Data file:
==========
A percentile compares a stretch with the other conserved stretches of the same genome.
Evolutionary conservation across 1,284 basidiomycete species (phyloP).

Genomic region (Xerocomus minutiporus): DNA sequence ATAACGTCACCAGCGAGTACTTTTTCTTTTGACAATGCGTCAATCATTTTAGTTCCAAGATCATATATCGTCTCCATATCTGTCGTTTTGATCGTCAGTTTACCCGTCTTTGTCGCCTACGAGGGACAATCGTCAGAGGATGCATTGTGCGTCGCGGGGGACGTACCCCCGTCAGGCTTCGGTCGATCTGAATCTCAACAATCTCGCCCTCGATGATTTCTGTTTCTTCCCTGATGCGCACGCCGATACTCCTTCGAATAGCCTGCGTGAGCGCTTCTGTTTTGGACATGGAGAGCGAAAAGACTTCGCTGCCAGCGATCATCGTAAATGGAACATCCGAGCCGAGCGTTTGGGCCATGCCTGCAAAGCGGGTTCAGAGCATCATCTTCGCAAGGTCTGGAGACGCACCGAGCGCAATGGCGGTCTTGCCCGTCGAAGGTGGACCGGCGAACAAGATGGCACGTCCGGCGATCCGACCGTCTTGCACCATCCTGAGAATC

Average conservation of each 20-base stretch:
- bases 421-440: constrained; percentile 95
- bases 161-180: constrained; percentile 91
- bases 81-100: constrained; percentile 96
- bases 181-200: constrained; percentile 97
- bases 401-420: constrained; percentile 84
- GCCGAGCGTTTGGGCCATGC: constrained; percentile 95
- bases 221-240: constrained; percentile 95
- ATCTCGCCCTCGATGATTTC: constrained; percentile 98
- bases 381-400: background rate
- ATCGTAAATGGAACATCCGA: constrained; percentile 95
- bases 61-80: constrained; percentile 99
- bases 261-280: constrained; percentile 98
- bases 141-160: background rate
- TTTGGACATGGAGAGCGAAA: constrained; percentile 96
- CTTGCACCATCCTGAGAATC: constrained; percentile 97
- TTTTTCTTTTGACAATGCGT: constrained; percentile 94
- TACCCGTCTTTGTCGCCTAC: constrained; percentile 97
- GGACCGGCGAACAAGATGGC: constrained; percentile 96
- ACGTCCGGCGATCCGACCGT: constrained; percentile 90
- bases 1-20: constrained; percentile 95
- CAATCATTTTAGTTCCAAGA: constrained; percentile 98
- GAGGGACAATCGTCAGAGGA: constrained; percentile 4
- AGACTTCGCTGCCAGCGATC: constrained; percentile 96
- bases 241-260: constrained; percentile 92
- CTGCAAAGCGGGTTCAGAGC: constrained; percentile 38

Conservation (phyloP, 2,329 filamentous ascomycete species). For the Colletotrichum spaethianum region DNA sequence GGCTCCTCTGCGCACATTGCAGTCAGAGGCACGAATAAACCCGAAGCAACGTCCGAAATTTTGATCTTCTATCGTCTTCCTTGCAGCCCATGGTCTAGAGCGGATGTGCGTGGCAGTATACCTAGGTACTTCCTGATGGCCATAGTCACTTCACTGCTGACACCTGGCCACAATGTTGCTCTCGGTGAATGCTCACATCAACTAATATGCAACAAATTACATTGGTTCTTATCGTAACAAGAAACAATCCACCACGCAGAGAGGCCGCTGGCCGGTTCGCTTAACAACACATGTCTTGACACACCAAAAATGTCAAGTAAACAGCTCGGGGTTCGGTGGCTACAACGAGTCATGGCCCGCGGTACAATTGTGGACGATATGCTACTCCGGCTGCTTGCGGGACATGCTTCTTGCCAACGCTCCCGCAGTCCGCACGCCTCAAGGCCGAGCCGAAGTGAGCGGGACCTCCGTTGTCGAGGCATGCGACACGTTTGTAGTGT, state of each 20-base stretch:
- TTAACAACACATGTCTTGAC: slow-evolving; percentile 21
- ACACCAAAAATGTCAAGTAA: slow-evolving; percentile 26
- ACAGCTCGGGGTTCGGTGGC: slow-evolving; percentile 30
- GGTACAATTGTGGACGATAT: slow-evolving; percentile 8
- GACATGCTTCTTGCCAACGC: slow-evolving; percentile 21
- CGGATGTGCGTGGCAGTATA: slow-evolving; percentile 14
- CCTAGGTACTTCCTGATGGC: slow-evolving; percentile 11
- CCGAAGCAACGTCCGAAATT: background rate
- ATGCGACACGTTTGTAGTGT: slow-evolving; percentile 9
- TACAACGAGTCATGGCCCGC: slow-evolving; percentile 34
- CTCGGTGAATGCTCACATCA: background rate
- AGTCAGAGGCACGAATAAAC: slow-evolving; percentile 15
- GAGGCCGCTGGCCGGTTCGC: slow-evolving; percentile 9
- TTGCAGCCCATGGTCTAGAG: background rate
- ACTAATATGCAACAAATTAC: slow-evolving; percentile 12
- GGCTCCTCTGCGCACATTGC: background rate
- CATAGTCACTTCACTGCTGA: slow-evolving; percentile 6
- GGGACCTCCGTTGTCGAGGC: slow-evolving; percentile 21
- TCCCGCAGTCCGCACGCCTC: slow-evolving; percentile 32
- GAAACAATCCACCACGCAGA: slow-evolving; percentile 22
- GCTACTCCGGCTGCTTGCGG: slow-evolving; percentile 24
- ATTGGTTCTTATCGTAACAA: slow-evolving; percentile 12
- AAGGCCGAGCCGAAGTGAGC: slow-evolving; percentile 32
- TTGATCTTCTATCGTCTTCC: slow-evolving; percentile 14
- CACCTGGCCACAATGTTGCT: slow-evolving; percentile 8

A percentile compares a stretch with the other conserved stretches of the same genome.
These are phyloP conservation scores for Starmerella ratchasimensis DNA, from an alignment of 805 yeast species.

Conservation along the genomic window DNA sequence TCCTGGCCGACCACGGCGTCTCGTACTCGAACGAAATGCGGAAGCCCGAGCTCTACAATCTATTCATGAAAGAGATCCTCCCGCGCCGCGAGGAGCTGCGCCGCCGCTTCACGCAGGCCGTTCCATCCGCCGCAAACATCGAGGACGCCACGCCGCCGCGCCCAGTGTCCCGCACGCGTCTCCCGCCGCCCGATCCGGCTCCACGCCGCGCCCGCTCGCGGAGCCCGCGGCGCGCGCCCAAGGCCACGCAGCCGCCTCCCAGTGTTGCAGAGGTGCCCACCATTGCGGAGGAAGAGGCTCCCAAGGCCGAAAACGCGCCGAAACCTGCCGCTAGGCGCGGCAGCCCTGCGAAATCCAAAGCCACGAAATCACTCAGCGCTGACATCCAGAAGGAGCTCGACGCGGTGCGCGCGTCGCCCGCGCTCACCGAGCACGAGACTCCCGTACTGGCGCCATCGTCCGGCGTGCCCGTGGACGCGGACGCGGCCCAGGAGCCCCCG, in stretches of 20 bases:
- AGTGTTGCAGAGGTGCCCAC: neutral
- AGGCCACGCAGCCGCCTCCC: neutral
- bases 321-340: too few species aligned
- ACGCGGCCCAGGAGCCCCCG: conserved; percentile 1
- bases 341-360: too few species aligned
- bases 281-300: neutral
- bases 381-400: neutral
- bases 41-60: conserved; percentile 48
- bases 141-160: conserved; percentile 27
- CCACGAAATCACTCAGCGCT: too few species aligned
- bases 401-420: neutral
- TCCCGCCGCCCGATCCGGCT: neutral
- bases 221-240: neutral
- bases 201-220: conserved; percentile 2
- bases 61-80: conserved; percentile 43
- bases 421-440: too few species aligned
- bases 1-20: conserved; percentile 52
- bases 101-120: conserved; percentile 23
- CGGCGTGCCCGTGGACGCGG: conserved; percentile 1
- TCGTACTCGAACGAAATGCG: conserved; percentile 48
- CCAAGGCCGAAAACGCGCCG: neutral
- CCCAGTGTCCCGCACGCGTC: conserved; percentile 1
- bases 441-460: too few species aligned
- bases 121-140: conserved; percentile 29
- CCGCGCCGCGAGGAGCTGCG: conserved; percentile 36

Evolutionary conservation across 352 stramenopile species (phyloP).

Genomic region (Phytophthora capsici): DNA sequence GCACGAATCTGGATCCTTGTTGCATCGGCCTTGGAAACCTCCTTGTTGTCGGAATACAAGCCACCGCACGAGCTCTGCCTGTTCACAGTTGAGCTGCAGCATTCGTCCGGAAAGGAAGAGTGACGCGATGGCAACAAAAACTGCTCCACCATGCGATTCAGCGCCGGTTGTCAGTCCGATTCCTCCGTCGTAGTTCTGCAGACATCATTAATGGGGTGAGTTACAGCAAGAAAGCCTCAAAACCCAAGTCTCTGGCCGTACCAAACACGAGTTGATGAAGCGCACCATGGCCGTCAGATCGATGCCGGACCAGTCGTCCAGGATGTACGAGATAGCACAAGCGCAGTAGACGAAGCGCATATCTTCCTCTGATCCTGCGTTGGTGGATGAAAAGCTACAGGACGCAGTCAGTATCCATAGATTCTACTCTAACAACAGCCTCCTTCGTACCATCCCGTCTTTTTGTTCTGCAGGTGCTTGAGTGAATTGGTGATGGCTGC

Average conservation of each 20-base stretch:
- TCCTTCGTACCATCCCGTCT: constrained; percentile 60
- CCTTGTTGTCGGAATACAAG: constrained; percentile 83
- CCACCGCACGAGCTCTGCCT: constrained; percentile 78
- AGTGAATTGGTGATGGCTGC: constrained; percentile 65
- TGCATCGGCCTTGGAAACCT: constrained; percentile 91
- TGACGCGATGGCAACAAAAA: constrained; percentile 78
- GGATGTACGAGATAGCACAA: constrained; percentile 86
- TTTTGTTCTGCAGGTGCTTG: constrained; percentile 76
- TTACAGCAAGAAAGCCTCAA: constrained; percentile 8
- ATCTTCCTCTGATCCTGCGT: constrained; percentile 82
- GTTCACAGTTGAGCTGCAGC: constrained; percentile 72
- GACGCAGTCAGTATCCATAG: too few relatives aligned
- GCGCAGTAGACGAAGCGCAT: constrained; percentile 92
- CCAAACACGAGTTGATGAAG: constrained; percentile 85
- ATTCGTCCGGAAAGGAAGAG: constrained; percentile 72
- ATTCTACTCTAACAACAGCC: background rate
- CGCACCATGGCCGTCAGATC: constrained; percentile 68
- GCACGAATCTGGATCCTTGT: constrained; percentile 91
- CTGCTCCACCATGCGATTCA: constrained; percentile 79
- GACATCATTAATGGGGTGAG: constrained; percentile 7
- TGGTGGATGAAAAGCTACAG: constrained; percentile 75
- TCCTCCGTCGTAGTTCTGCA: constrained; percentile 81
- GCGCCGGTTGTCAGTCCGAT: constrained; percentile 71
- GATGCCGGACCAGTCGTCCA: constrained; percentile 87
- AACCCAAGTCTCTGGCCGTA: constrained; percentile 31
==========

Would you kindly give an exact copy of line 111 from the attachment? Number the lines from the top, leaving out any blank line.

- AACCCAAGTCTCTGGCCGTA: constrained; percentile 31